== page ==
Yosemite National Park, California

Half DomeYosemite Camping Cooking jambalayaYosemite MoonriseHalf Dome Trees recovering from controlled firesYosemite Valley Yosemite ForestA twisted treeLooking over the distance 4.5 miles to Half Dome Yosemite descentHiking in Yosemite Fallen LeafWaterfalls in Yosemite Sunset Hills

Happy Thanksgiving! Hope everyone ate lots of turkey and got really plump off of good food!

Recently, I made a last minute decision to join my friends on a weekend camping trip to Yosemite National Park. Now, up until a month ago, the totality of my camping experiences consisted of a single trip by the American River. The result? Well, let’s just say that I woke up in so much pain that I had to spend the rest of the night “camping” in the backseat of Chris’ truck. Camping: 1; Jeanne: 0. (Protip: A mattress pad or a blow up mattress is necessary for weak city girls to survive camping.) To say the least, I was apprehensive about spending a weekend in a tent in Yosemite. I gave it another shot. This time, with blow up mattress in tow, I slept like a baby.

Hiking the Panorama Trail down to Yosemite Valley from Glacier Point was a wonderful (albeit, painful in the end) experience. We woke at the crack of dawn to the chill of the valley’s air. The surrounding campsites were quiet, with only a few clouds of smoke floating amidst the trees providing proof that humans were up and about. Although there was a tour guide on the bus up to Glacier Point giving us the history of Yosemite, I ignored her, instead taking the time to imagine myself walking in the quiet amongst the giant, sleeping sequoias. Seeing all of Yosemite Valley laid out below us was utterly breathtaking. Half Dome loomed like a majestic eagle-head just beyond us. It seemed to be within reach, but its sheer size was revealed by the fuzz of tiny sequoias lining its shoulders. Next year, I’ll tackle it. Maybe.

Nine long and tortuous miles later, with three different cameras in tow, I managed to lose my Canon AE-1’s lens cap—not once, but TWICE. Miraculously, and thanks to the incredible patience of my two friends, who were kind enough to wait while I backtracked to the trailhead in search of the cap, I found it both times I noticed the cap was missing! (That’s them in that one picture, by the way. I thought they were too cute not to include. It is also of note that they are veteran campers and hikers who made my first “real” camping experience an easy one. She’s also the one making jambalaya in the dutch oven. Delicious!) Because of my constant compulsion to take photos of the gorgeous scenery, I noticed the missing cap within a quarter of a mile from when it was missing. Whew! Only an extra mile of hiking . . . I was unable to walk without wincing for a week after.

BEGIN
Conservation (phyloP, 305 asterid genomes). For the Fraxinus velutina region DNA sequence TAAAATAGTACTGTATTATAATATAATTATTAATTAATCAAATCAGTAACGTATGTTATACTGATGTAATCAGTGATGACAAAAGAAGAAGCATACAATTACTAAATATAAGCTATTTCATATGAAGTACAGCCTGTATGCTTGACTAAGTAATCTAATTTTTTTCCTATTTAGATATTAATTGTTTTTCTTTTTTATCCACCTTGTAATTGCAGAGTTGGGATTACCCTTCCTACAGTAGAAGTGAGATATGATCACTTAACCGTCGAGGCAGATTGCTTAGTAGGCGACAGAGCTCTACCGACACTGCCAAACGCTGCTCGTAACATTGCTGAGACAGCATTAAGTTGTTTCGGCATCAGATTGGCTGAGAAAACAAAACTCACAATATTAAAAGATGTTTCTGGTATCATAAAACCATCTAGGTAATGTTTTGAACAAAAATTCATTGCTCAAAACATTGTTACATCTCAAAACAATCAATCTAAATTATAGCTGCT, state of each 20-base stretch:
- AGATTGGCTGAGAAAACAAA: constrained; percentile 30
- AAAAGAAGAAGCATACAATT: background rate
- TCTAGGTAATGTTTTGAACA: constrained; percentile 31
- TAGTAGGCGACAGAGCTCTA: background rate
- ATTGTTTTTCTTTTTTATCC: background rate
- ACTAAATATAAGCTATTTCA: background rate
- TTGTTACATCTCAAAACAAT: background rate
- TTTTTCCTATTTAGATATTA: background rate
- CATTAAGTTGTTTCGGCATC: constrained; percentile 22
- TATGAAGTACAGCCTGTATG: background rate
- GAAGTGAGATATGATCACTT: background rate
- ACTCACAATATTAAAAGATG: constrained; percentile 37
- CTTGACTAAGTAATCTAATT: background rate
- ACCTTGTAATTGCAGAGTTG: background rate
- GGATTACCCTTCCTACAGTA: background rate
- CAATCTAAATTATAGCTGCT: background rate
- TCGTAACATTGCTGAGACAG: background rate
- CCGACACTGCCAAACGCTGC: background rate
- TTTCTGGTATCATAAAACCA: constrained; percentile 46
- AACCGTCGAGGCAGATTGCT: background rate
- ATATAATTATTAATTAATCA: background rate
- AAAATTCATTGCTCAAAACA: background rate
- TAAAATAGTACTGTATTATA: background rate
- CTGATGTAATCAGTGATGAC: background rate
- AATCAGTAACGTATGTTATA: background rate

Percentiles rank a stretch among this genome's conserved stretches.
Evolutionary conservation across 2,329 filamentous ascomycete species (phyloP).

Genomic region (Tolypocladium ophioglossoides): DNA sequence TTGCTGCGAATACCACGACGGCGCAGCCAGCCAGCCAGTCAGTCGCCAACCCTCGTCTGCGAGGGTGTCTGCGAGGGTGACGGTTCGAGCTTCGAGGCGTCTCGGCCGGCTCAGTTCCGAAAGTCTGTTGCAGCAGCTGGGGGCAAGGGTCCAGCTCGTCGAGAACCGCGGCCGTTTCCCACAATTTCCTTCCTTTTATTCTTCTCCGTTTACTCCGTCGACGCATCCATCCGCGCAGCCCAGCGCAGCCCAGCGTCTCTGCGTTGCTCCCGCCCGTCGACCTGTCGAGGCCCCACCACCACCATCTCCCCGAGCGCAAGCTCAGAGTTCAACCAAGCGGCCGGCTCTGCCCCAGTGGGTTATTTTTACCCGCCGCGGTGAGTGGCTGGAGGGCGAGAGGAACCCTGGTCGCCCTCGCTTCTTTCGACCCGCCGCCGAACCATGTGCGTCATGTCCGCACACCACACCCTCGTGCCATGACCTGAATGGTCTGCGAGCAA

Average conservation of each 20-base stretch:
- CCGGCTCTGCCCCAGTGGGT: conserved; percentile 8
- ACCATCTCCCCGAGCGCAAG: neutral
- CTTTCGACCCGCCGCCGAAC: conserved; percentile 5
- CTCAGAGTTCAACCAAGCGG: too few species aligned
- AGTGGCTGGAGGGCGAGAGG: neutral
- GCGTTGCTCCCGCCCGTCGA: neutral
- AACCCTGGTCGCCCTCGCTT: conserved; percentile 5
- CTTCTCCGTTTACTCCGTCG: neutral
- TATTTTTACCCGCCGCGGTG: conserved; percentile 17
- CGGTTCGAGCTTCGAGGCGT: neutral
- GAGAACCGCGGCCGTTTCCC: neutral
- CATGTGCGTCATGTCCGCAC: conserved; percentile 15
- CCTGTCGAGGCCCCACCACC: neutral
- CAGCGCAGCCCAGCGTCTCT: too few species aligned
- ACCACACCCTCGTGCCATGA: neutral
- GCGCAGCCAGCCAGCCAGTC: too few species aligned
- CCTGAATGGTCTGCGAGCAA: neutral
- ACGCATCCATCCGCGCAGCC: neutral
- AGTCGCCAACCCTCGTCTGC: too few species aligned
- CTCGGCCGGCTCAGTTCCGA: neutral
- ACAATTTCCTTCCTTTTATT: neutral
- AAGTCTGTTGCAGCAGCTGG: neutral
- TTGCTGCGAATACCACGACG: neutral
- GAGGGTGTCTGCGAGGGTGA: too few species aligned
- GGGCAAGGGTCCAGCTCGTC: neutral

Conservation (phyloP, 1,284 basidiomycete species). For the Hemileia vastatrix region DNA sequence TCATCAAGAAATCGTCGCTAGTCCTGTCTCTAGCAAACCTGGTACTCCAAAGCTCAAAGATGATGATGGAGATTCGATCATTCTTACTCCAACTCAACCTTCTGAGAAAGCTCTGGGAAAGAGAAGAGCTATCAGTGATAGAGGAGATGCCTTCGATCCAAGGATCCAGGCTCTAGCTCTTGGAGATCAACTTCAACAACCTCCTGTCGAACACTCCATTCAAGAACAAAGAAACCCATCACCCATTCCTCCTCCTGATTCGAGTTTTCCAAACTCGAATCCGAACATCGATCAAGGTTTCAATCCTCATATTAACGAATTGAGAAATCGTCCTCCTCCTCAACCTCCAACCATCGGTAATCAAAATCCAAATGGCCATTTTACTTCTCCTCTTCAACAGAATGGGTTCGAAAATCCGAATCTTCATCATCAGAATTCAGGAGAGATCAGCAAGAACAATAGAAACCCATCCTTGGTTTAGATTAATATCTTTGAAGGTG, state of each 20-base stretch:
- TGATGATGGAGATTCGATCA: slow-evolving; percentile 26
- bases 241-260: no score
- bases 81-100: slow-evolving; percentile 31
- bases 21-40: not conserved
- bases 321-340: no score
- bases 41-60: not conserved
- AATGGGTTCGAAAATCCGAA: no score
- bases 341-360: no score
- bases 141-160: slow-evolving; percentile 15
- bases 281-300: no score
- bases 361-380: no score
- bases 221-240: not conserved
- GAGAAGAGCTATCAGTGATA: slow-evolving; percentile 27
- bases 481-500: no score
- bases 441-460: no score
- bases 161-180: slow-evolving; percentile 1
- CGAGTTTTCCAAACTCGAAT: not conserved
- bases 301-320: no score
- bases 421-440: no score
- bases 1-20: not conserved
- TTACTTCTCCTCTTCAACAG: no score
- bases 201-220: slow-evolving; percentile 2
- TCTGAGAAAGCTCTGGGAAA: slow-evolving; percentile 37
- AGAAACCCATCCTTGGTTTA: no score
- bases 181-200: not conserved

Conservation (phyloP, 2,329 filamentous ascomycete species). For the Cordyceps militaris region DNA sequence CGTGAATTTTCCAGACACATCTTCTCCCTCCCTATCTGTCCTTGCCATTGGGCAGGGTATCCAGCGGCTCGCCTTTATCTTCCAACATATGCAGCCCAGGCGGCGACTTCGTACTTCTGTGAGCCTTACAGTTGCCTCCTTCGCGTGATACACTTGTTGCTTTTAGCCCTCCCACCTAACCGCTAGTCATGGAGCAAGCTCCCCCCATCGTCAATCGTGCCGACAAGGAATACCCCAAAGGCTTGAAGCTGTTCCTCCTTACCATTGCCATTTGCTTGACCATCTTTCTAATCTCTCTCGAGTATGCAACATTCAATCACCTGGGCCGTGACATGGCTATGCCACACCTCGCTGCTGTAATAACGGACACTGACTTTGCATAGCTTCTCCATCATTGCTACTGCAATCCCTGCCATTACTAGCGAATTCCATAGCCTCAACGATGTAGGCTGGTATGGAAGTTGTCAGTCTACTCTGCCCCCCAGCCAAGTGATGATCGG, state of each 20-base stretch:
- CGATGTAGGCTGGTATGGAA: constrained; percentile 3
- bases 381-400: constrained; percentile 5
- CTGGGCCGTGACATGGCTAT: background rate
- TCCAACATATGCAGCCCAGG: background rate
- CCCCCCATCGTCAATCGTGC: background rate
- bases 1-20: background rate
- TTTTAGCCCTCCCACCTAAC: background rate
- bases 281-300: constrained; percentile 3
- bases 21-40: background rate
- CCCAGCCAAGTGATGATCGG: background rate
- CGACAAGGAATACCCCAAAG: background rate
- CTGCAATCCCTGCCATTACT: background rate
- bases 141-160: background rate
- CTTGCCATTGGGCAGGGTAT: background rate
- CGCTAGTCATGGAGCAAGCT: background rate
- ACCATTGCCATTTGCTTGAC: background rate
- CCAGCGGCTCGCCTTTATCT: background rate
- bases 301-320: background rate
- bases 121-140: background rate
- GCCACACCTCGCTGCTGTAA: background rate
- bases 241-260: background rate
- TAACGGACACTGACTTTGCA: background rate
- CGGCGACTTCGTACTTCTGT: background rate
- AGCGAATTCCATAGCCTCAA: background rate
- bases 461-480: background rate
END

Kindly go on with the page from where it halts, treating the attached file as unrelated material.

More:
I can’t wait to go back. It’s going to be great.


[All photos taken by me on a Canon AE-1.]

11 thoughts on “Yosemite National Park, California

    1. Thank you! Yosemite’s a beautiful place to shoot.

      None of my lenses have ever come with a leash. You’re lucky! I need to buy leashes for each of my lenses. What a pain. . . 🙂

      Liked by 1 person

    1. Thanks, Johnny! 🙂 Not a bad idea. I’m not sure how I’ll keep track of the lens cap in the future (maybe a small leash that attaches the lens cap to the camera body?), but I’m definitely much more careful about my lens caps now!


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